I agree with puzzleannie that, “The procedure for different couples entering the Church will differ according to dozens of variables so speculation is useless and to no purpose.” Tcraig is quite accurate, and perhaps we might just keep in mind some notions or principles.
- The word “blessing” in this context can be misleading. In the Latin Church, a blessing is not the same as a convalidation, even though the term “blessing” is often used to describe both in colloquial speech.
A blessing of a married couple is an invocation of God’s protection or grace or beneficence upon them. It does not have legal effect. It presumes that the marriage is already valid. It does not involve the couple exchanging marital consent in order to establish the bond of marriage.
Sometimes on anniversaries or other special occasions, the couple will also “repeat” or “reaffirm” their original vows as part of this. But since a valid marriage already exists, it cannot be made any more valid by such a blessing. Up to now, there has not been an express ritual to do this, but I understand that the new Rite of Marriage will contain one.
A convalidation is a remedy by which a previously invalid marriage involving **at least one Catholic **is made valid by a new act of consent to marriage. A convalidation has a legal effect in the Church. It involves the couple exchanging marital consent to establish the bond of marriage according to the Catholic form of marriage.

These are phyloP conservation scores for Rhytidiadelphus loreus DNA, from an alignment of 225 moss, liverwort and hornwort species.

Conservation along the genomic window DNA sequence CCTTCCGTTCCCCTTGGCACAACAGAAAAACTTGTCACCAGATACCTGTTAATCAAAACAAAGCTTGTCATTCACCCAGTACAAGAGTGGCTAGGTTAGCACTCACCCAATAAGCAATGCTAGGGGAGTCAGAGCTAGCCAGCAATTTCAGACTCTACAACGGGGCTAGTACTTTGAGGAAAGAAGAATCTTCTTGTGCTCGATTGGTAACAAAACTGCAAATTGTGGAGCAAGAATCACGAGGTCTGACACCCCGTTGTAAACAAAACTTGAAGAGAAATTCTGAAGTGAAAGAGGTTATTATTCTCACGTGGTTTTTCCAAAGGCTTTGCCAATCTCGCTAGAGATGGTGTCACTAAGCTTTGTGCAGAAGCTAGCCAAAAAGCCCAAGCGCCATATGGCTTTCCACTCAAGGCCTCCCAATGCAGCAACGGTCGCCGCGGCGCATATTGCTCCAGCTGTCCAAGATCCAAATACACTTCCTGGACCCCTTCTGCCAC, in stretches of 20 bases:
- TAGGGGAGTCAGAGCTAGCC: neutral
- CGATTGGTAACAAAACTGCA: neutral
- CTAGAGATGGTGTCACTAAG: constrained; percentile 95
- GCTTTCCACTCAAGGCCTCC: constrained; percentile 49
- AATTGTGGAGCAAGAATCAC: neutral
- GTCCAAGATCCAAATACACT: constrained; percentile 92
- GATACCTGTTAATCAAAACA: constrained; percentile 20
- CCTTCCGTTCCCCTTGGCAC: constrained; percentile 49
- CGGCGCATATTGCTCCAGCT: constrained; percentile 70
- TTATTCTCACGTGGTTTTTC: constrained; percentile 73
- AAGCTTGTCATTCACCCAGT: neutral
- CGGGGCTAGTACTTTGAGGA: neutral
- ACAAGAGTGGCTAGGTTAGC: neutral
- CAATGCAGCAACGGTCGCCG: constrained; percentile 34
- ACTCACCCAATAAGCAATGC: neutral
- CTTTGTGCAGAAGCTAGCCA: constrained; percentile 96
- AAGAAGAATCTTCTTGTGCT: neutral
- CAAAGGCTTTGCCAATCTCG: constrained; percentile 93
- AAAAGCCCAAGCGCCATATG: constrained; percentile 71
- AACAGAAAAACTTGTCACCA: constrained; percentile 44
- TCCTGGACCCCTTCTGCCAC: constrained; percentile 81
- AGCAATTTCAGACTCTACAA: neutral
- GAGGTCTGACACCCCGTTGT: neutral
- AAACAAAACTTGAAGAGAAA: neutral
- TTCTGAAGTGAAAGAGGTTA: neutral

The key to understanding convalidation it is remedies a marriage involving at least one Catholic that was invalid:
a) because of a lack of consent or an impediment (and the reason no longer exists), or
b) that it was celebrated with the appearance of the canonical form of marriage but really lacked something essential to that form, such as a priest who lacked the faculty or a lack of two witnesses or there was a problem with the vows, etc.
The simple convalidation involves the parties marrying properly according to the canonical form and placing a true and new act of marital consent.
- Keep in mind that **only marriages involving at least one Catholic **party must be celebrated according to our canonical form of marriage, or the form must be dispensed from, or an exception provided in Church law must exist. Otherwise a marriage does not enjoy even the appearance of validity.
This also involves the parties marrying properly according to the canonical form and placing a true and new act of marital consent.
People often call this “convalidation” when applied to Catholics who “married outside the Church,” but it **technically **is not a convalidation. This point has recently been re-iterated by the Apostolic Signatura. So while the actual ceremony would be the same as a true convalidation, there is a difference in how canon law assesses the situation.
Non Catholics can marry each other validly without the Catholic form of marriage. If both are baptized, the marriage is also a sacrament as Yerusalyim notes. They need only
a) be free from the impediments of divine law, which binds everyone, and
b) express marital consent according to any form required by their own religion (if any) and the state.